“America was until this last generation a white country designed for ourselves and our posterity. It is our creation and it belongs to us.”
That’s a quote from Richard Spencer, self-appointed spokesman for the “alt-right” in a gathering of some sort in Washington D. C. last week.
Right now, I am reading A Land So Strange: the Epic Journey of Cabeza de Vaca, an explorer-adventurer in the New World whose party of hundreds was put off course, shipwrecked, stranded, and lost somewhere near present day Florida in 1527. He, along with three others, were the sole survivors of an ordeal on the North American mainland that lasted over seven years and involved starvation, cannibalism, enslavement, and the first detailed descriptions of Indian societies along the Gulf of Mexico. Most likely, few early European arrivals were literate; fewer still had the gift and took the time to describe the New World. De Vaca remarked, for instance, on the size and physical prowess of the Indians–something that startled many Little Ice Age Europeans.
I jump from Spencer to Cabeza de Vaca not because the one is an avowed racist and the other not, or because Spencer speaks from a life of ease and privilege while de Vaca lived through excruciating hardship, but because of the total irony of Spencer’s “America was until this last generation a white country designed for ourselves and our posterity.”
America was, for the first 12,000 or 14,000 or 16,000 years—the dates keep getting pushed back—a land of Asian immigrants who had populated it from Arctic to near Antarctic and grown in numbers to some 60 or 70 or 80 million by the time the cycles of life and cultures in the place were interrupted by European diseases and culture with Columbus in 1492. This half of the world had developed over 2,500 languages, diverse religions and political systems; had domesticated corn, tobacco, rubber, squash, potato, chocolate, llamas and alpacas. Some of its societies developed writing, systems of mathematics and astronomy. There were skilled sailors, boat builders, whale hunters, fishermen, weavers, potters, wood carvers, artists and artisans.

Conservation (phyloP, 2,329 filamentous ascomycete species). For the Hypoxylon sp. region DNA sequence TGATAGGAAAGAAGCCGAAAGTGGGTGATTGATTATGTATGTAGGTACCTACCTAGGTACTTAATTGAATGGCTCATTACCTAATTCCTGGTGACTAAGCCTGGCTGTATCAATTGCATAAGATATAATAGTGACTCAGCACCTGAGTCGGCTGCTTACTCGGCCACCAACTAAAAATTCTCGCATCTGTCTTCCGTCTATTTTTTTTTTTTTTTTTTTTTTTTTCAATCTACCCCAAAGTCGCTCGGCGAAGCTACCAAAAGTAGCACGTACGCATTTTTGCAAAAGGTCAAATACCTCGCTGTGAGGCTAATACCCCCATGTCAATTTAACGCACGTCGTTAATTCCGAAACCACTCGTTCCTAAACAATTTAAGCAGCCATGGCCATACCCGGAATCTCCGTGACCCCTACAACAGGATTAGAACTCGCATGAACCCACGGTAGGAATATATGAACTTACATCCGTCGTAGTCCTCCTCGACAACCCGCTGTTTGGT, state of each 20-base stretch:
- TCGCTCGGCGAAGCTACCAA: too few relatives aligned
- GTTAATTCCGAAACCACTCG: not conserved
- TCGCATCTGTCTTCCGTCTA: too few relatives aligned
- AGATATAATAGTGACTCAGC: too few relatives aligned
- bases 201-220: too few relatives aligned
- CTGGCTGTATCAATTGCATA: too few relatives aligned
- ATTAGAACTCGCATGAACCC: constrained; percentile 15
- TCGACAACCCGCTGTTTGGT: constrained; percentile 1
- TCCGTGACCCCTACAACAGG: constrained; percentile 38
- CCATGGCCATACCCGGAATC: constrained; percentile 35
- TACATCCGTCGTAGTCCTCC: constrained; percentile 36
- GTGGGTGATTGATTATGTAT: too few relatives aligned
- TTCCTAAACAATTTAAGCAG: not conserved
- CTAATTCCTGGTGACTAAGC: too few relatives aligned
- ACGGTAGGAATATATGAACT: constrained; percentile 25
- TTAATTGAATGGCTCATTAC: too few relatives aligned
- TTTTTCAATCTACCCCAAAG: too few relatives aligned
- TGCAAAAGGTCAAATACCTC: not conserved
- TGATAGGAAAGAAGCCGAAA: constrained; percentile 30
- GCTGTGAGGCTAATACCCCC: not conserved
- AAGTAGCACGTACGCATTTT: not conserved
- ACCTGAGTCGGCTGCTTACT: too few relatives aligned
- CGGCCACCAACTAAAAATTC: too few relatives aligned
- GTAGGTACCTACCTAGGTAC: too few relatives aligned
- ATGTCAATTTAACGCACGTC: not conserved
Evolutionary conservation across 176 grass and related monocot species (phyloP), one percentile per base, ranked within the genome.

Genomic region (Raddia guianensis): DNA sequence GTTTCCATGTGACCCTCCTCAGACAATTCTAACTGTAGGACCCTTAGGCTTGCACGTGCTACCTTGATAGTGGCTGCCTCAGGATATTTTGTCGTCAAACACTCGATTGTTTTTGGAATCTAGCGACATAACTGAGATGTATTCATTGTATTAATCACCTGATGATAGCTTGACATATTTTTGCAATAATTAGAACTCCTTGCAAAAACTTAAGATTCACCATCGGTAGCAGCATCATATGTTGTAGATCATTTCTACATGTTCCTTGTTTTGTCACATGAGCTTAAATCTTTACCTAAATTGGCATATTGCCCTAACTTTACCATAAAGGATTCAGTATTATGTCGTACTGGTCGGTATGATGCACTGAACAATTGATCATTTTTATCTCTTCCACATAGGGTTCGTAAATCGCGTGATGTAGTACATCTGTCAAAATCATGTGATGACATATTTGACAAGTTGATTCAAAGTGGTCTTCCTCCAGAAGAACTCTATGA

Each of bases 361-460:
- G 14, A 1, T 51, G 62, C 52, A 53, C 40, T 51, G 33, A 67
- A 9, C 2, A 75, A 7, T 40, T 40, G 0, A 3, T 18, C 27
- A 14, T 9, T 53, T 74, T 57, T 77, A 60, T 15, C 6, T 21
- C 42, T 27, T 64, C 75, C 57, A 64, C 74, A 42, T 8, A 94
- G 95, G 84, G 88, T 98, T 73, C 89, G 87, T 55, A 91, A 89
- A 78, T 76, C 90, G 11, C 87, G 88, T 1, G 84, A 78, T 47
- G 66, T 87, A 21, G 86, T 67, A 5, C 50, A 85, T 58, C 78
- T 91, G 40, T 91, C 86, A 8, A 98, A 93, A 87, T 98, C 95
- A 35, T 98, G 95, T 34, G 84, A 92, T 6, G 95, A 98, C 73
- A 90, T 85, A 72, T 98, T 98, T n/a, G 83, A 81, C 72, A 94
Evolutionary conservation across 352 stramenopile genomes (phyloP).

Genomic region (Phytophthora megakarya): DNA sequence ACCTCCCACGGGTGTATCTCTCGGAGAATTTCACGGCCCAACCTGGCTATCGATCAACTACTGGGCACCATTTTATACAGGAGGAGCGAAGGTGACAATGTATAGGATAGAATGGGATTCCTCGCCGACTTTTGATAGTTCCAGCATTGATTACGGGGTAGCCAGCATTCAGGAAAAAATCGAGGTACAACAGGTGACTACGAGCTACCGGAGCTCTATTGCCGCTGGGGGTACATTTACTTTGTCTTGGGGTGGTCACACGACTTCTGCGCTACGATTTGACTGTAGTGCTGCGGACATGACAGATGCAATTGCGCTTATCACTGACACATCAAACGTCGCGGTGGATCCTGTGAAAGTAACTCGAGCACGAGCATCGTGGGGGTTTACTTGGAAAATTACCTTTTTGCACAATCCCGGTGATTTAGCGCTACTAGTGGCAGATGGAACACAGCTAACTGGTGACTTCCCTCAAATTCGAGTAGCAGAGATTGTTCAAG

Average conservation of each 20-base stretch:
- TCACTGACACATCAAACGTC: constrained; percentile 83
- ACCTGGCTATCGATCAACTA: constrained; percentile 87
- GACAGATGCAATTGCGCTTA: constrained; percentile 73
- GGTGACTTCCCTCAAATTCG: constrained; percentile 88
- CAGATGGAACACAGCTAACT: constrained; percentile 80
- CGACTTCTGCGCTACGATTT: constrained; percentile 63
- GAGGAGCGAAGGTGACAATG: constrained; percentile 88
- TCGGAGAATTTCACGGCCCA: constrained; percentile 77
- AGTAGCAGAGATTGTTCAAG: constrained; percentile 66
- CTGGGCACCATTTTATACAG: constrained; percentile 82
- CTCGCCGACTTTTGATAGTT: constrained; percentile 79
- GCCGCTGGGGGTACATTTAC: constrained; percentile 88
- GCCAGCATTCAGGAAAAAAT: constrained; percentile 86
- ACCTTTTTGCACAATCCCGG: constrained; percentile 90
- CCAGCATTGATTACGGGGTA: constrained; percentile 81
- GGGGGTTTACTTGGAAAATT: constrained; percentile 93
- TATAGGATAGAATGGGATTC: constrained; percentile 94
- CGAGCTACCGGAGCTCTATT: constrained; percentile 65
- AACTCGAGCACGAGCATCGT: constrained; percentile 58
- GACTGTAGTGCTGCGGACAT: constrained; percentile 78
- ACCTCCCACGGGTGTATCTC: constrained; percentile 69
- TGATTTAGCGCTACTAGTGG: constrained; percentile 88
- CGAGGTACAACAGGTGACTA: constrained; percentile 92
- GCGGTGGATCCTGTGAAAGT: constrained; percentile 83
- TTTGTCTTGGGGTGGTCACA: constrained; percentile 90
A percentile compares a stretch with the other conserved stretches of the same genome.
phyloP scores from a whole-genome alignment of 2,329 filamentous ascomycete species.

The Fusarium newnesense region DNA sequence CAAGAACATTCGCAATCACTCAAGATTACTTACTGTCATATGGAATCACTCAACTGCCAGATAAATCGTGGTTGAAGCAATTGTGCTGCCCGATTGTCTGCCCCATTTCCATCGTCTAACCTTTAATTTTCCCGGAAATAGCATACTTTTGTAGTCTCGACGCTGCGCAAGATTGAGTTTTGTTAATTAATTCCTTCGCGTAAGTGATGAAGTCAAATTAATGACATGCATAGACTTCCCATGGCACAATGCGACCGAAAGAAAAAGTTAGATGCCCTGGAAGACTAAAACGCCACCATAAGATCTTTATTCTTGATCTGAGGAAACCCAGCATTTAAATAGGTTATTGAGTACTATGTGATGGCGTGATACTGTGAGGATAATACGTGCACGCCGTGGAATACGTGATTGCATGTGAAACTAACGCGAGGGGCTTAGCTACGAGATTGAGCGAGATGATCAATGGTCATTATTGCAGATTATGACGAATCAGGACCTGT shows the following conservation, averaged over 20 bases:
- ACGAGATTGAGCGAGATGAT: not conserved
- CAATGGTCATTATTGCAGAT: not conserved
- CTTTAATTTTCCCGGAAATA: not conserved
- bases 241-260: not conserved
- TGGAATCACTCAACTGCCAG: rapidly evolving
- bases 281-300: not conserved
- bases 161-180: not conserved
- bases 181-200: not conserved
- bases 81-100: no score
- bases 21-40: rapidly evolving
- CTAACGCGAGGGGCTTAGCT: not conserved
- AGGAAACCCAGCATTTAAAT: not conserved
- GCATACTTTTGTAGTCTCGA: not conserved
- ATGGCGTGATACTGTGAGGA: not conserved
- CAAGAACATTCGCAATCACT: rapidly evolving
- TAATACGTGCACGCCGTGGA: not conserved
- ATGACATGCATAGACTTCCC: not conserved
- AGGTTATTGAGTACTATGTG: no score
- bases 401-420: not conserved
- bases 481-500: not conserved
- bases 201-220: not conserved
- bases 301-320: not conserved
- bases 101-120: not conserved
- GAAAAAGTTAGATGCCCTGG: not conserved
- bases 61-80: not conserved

Societies, cities, and empires had risen and fallen—pre-Inka to Inka, Mayan, Mississippi Mound-builders, plainsmen, coastal tribes—in a kind of dance with far-off and invisible partners in Europe, Asia, and Africa that were doing the same.
The conceit of Europeans in 1492 is that they were the true ones, had the true civilization, culture(s), and religion(s) that deserved to rule everything they found and surveyed. The parentheses are because Europeans ultimately could not agree on what was true, which caused different European nations and religions to war with each other in this new world.
De Vaca and the Spaniards believed that they were designated by God to colonize this new world and plunder its riches for themselves, their European sponsors, and their Church. Their misunderstandings and misdeeds preceded Mr. Spencer’s probable northern European ancestors by decades. But de Vaca in particular gained some appreciation for the marvelous ways that native peoples across hundreds of miles of Gulf Coast and the interior of what is now the Mexican-American border country had learned to manage their environment and carve out lives. And surely some of the northern Europeans, whose visitations on Virginia and New England resulted in similar hardship and eventual displacement, gained the same appreciation.
One wonders at the role of epidemic diseases in both cases, diseases that wiped out indigenous communities without immunities and convinced some of the conquerors—and undoubtedly some of the victims—that God was on their side.
From this distance it appears that some white Americans believe that still, believe that they are the true and only lawful heirs to the work of God and the hard labor of European settlers and later white immigrants. They are ignorant of or choose to ignore the thousands of years and millions of brown immigrants who preceded them and developed the two continents through their acts of discovery and adaptation, and to ignore the millions of black, brown, and yellow skinned people who, often enduring slavery, scorn, and even death, brought the North American Continent (we’ll assume Spencer is not speaking for the many South American countries and cultures) and these United States to where we are today.
Cranberries, like the squash, the wild turkey that is father to your domestic variety, the potatoes and beans and other accouterments that are on your Thanksgiving table today, were here before Spencer’s forbearers knew there was an America. Maybe he and his white purists should start by stripping their Thanksgiving tables, and everyday tables, of the gifts of others.
The rest of us can give thanks to ALL who have contributed-even some of those like de Vaca who were often wrongheaded about it–to our tables.
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